20. Spectral Analyses and Radiation Exposures from Several Ground-Level Enhancement (GLE) Solar Proton Events: A Comparison of Methodologies

    NASA Technical Reports Server (NTRS)

    Atwell, William; Tylka, Allan; Dietrich, William; Badavi, Francis; Rojdev, Kristina

    2011-01-01

    Several methods for analyzing the particle spectra from extremely large solar proton events, called Ground-Level Enhancements (GLEs), have been developed and utilized by the scientific community to describe the solar proton energy spectra and have been further applied to ascertain the radiation exposures to humans and radio-sensitive systems, namely electronics. In this paper 12 GLEs dating back to 1956 are discussed, and the three methods for describing the solar proton energy spectra are reviewed. The three spectral fitting methodologies are EXP [an exponential in proton rigidity (R)], WEIB [Weibull fit: an exponential in proton energy], and the Band function (BAND) [a double power law in proton rigidity]. The EXP and WEIB methods use low energy (MeV) GLE solar proton data and make extrapolations out to approx.1 GeV. On the other hand, the BAND method utilizes low- and medium-energy satellite solar proton data combined with high-energy solar proton data deduced from high-latitude neutron monitoring stations. Thus, the BAND method completely describes the entire proton energy spectrum based on actual solar proton observations out to 10 GeV. Using the differential spectra produced from each of the 12 selected GLEs for each of the three methods, radiation exposures are presented and discussed in detail. These radiation exposures are then compared with the current 30-day and annual crew exposure limits and the radiation effects to electronics.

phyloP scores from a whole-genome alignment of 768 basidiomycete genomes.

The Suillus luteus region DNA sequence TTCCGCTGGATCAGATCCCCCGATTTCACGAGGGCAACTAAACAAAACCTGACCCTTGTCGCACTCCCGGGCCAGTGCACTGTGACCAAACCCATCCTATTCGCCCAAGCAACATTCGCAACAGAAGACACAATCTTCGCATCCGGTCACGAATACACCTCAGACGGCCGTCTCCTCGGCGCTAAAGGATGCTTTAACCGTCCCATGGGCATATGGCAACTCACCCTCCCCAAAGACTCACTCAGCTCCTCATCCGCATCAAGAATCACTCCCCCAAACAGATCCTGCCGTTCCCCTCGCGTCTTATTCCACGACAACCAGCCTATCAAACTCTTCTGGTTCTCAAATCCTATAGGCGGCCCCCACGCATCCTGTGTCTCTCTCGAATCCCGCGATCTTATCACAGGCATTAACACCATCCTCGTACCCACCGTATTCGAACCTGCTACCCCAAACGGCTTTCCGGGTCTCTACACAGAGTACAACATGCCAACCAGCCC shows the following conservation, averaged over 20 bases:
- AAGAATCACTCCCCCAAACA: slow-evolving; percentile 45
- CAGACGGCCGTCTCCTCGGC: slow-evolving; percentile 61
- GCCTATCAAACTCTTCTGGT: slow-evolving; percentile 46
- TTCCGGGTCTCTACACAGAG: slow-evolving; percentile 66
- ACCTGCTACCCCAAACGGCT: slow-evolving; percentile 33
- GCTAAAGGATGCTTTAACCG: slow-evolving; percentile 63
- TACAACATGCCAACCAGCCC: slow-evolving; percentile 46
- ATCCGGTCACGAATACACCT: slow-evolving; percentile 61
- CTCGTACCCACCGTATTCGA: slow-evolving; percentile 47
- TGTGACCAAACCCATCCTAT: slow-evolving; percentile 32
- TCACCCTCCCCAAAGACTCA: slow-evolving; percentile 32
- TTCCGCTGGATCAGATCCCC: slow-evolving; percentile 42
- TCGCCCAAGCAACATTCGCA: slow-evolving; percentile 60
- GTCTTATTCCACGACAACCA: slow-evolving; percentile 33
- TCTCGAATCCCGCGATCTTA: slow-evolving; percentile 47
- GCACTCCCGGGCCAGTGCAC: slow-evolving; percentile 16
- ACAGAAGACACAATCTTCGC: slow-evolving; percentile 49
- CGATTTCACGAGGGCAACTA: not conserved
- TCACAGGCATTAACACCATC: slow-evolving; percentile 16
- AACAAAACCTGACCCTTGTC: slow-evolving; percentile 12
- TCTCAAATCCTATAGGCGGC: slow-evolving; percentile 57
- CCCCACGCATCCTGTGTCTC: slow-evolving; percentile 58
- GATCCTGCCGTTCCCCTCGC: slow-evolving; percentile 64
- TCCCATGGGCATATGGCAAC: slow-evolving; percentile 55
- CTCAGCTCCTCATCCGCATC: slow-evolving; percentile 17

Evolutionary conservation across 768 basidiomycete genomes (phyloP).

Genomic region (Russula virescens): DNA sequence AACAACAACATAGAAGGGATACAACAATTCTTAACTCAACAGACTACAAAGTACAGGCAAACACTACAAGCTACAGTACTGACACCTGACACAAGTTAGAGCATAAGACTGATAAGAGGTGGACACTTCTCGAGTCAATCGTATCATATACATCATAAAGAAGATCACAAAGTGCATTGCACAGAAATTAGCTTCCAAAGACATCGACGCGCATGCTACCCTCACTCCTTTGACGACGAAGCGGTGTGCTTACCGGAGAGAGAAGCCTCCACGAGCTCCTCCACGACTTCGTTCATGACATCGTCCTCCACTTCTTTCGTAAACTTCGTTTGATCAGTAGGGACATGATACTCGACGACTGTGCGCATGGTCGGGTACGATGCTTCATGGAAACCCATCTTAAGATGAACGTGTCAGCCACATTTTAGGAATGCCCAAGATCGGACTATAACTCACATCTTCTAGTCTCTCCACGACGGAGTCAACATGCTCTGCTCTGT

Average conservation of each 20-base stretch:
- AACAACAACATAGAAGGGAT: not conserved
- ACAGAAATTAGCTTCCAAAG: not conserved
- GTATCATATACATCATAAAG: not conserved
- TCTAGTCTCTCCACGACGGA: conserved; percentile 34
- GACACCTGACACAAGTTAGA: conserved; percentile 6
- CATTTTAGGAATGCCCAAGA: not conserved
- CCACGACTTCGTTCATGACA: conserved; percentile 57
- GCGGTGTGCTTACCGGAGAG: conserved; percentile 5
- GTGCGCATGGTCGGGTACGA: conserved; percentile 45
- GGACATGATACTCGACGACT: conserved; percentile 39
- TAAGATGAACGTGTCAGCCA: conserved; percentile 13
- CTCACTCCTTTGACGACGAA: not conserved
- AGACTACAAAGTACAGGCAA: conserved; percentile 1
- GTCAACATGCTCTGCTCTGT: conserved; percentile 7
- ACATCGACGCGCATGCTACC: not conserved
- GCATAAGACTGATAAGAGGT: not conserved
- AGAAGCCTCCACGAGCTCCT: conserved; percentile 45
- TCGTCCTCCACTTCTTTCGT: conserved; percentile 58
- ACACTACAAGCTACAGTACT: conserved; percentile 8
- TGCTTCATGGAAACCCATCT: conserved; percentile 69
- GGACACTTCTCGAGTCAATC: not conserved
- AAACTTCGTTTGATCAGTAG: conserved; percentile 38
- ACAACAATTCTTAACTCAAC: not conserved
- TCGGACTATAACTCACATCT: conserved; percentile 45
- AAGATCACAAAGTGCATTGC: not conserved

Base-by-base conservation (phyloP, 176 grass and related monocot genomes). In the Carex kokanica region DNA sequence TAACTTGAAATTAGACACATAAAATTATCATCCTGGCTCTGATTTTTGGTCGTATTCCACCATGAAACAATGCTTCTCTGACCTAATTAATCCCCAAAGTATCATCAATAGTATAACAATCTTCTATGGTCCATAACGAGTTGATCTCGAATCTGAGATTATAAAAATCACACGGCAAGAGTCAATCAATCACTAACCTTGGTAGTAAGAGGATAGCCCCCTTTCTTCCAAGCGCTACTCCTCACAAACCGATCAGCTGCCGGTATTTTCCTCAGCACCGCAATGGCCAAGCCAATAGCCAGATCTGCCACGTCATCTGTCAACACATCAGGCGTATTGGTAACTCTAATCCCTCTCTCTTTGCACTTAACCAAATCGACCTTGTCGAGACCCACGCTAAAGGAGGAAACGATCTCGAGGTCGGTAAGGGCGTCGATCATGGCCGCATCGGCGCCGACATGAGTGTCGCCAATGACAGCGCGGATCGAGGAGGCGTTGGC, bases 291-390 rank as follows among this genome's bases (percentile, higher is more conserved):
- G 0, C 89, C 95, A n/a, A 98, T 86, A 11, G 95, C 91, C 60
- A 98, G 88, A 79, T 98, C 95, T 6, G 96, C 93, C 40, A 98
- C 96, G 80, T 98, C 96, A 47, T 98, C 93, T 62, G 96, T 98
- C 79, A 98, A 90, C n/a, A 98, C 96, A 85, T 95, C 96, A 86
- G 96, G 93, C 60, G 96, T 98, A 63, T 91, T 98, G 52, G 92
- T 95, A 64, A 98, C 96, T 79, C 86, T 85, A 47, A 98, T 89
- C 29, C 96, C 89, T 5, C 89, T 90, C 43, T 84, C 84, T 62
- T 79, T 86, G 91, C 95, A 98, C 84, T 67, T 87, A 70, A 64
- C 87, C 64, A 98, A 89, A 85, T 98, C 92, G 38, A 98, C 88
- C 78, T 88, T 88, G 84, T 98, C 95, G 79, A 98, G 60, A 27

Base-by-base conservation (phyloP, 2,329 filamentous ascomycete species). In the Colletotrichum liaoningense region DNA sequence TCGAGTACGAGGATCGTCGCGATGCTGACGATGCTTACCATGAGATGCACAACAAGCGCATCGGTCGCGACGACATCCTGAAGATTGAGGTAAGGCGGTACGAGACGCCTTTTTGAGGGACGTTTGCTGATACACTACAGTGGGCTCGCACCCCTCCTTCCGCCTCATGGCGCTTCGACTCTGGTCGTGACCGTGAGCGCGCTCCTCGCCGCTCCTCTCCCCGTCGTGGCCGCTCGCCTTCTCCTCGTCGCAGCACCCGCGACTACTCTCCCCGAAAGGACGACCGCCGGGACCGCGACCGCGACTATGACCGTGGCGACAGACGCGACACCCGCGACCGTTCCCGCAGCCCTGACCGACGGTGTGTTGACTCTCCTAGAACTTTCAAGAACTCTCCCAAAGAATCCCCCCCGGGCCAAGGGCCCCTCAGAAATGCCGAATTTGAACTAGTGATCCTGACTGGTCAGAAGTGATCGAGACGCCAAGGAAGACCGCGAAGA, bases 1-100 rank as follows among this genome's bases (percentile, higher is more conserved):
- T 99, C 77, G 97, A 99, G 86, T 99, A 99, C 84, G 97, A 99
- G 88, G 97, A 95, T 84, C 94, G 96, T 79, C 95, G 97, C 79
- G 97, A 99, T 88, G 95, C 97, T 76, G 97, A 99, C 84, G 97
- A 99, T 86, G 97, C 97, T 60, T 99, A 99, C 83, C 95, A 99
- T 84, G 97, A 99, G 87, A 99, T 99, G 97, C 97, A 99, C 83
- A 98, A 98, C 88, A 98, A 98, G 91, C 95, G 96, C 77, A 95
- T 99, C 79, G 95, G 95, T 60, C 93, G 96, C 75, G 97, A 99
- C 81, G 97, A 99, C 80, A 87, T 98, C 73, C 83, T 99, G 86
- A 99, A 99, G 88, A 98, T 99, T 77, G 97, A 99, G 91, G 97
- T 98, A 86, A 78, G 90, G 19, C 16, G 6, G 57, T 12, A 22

1. Potential Remedies for the High Synchrotron-Radiation-Induced Heat Load for Future Highest-Energy-Proton Circular Colliders.

    PubMed

    Cimino, R; Baglin, V; Schäfers, F

    2015-12-31